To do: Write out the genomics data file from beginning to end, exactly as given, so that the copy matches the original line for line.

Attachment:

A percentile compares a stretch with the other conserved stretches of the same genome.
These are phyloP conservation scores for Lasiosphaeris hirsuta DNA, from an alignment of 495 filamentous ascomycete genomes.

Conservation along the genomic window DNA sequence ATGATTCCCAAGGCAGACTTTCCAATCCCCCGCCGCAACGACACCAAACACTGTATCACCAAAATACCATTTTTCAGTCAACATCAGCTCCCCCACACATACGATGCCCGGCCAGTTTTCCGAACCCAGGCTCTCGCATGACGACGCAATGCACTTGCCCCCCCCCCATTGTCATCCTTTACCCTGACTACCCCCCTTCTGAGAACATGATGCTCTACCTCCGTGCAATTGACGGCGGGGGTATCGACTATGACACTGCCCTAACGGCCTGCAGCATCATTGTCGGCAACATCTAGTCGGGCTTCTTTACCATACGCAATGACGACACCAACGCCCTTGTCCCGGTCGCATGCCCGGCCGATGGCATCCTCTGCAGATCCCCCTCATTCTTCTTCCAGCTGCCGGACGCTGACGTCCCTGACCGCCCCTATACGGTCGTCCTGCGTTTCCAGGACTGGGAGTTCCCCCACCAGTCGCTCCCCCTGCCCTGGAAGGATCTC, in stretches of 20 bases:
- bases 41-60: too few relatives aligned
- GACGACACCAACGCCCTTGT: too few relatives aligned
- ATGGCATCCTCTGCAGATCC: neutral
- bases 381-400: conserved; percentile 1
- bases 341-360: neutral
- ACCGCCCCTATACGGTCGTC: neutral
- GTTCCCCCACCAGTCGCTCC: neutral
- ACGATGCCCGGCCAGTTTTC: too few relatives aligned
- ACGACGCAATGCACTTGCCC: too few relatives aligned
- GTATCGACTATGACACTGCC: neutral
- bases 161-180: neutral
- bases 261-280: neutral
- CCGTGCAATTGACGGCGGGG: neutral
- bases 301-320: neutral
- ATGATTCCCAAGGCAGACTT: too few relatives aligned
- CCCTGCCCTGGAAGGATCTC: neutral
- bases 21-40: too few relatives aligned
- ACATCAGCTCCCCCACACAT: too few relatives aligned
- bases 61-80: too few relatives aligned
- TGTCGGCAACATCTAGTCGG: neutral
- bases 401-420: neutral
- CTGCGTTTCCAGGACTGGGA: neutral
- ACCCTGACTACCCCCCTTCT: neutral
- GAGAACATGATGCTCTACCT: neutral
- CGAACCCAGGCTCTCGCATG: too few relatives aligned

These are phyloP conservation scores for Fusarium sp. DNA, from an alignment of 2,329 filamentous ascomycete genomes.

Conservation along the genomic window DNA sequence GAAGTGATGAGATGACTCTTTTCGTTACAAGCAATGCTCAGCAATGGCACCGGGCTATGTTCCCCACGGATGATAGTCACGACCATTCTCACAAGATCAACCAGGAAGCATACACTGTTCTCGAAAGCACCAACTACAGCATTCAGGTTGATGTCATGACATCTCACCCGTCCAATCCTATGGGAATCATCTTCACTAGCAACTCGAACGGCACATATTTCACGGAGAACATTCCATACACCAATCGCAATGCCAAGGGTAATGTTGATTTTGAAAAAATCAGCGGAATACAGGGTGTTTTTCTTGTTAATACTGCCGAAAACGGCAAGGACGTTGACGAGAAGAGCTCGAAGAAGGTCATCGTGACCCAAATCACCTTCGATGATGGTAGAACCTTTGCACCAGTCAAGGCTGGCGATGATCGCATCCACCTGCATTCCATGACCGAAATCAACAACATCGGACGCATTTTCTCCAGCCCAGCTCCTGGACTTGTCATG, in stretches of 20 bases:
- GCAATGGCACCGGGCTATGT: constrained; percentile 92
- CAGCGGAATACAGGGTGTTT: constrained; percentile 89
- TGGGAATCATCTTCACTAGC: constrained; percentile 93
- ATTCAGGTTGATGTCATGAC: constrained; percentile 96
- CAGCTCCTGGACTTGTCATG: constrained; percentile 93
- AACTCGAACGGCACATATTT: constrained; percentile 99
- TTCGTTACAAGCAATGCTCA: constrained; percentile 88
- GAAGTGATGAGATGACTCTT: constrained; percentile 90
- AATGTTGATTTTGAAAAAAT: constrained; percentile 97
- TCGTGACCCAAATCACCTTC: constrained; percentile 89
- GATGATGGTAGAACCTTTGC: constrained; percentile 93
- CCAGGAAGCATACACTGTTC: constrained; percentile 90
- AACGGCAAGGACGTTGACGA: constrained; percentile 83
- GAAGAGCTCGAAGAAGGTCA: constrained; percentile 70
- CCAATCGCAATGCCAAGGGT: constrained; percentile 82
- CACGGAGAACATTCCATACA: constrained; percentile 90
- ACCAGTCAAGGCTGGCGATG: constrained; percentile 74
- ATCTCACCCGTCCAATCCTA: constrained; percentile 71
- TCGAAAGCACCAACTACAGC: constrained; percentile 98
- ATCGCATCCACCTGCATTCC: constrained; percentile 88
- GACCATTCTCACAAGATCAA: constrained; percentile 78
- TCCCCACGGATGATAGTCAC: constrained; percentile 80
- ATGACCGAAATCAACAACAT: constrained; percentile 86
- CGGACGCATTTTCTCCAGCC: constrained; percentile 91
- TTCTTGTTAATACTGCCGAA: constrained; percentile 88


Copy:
A percentile compares a stretch with the other conserved stretches of the same genome.
These are phyloP conservation scores for Lasiosphaeris hirsuta DNA, from an alignment of 495 filamentous ascomycete genomes.

Conservation along the genomic window DNA sequence ATGATTCCCAAGGCAGACTTTCCAATCCCCCGCCGCAACGACACCAAACACTGTATCACCAAAATACCATTTTTCAGTCAACATCAGCTCCCCCACACATACGATGCCCGGCCAGTTTTCCGAACCCAGGCTCTCGCATGACGACGCAATGCACTTGCCCCCCCCCCATTGTCATCCTTTACCCTGACTACCCCCCTTCTGAGAACATGATGCTCTACCTCCGTGCAATTGACGGCGGGGGTATCGACTATGACACTGCCCTAACGGCCTGCAGCATCATTGTCGGCAACATCTAGTCGGGCTTCTTTACCATACGCAATGACGACACCAACGCCCTTGTCCCGGTCGCATGCCCGGCCGATGGCATCCTCTGCAGATCCCCCTCATTCTTCTTCCAGCTGCCGGACGCTGACGTCCCTGACCGCCCCTATACGGTCGTCCTGCGTTTCCAGGACTGGGAGTTCCCCCACCAGTCGCTCCCCCTGCCCTGGAAGGATCTC, in stretches of 20 bases:
- bases 41-60: too few relatives aligned
- GACGACACCAACGCCCTTGT: too few relatives aligned
- ATGGCATCCTCTGCAGATCC: neutral
- bases 381-400: conserved; percentile 1
- bases 341-360: neutral
- ACCGCCCCTATACGGTCGTC: neutral
- GTTCCCCCACCAGTCGCTCC: neutral
- ACGATGCCCGGCCAGTTTTC: too few relatives aligned
- ACGACGCAATGCACTTGCCC: too few relatives aligned
- GTATCGACTATGACACTGCC: neutral
- bases 161-180: neutral
- bases 261-280: neutral
- CCGTGCAATTGACGGCGGGG: neutral
- bases 301-320: neutral
- ATGATTCCCAAGGCAGACTT: too few relatives aligned
- CCCTGCCCTGGAAGGATCTC: neutral
- bases 21-40: too few relatives aligned
- ACATCAGCTCCCCCACACAT: too few relatives aligned
- bases 61-80: too few relatives aligned
- TGTCGGCAACATCTAGTCGG: neutral
- bases 401-420: neutral
- CTGCGTTTCCAGGACTGGGA: neutral
- ACCCTGACTACCCCCCTTCT: neutral
- GAGAACATGATGCTCTACCT: neutral
- CGAACCCAGGCTCTCGCATG: too few relatives aligned

These are phyloP conservation scores for Fusarium sp. DNA, from an alignment of 2,329 filamentous ascomycete genomes.

Conservation along the genomic window DNA sequence GAAGTGATGAGATGACTCTTTTCGTTACAAGCAATGCTCAGCAATGGCACCGGGCTATGTTCCCCACGGATGATAGTCACGACCATTCTCACAAGATCAACCAGGAAGCATACACTGTTCTCGAAAGCACCAACTACAGCATTCAGGTTGATGTCATGACATCTCACCCGTCCAATCCTATGGGAATCATCTTCACTAGCAACTCGAACGGCACATATTTCACGGAGAACATTCCATACACCAATCGCAATGCCAAGGGTAATGTTGATTTTGAAAAAATCAGCGGAATACAGGGTGTTTTTCTTGTTAATACTGCCGAAAACGGCAAGGACGTTGACGAGAAGAGCTCGAAGAAGGTCATCGTGACCCAAATCACCTTCGATGATGGTAGAACCTTTGCACCAGTCAAGGCTGGCGATGATCGCATCCACCTGCATTCCATGACCGAAATCAACAACATCGGACGCATTTTCTCCAGCCCAGCTCCTGGACTTGTCATG, in stretches of 20 bases:
- GCAATGGCACCGGGCTATGT: constrained; percentile 92
- CAGCGGAATACAGGGTGTTT: constrained; percentile 89
- TGGGAATCATCTTCACTAGC: constrained; percentile 93
- ATTCAGGTTGATGTCATGAC: constrained; percentile 96
- CAGCTCCTGGACTTGTCATG: constrained; percentile 93
- AACTCGAACGGCACATATTT: constrained; percentile 99
- TTCGTTACAAGCAATGCTCA: constrained; percentile 88
- GAAGTGATGAGATGACTCTT: constrained; percentile 90
- AATGTTGATTTTGAAAAAAT: constrained; percentile 97
- TCGTGACCCAAATCACCTTC: constrained; percentile 89
- GATGATGGTAGAACCTTTGC: constrained; percentile 93
- CCAGGAAGCATACACTGTTC: constrained; percentile 90
- AACGGCAAGGACGTTGACGA: constrained; percentile 83
- GAAGAGCTCGAAGAAGGTCA: constrained; percentile 70
- CCAATCGCAATGCCAAGGGT: constrained; percentile 82
- CACGGAGAACATTCCATACA: constrained; percentile 90
- ACCAGTCAAGGCTGGCGATG: constrained; percentile 74
- ATCTCACCCGTCCAATCCTA: constrained; percentile 71
- TCGAAAGCACCAACTACAGC: constrained; percentile 98
- ATCGCATCCACCTGCATTCC: constrained; percentile 88
- GACCATTCTCACAAGATCAA: constrained; percentile 78
- TCCCCACGGATGATAGTCAC: constrained; percentile 80
- ATGACCGAAATCAACAACAT: constrained; percentile 86
- CGGACGCATTTTCTCCAGCC: constrained; percentile 91
- TTCTTGTTAATACTGCCGAA: constrained; percentile 88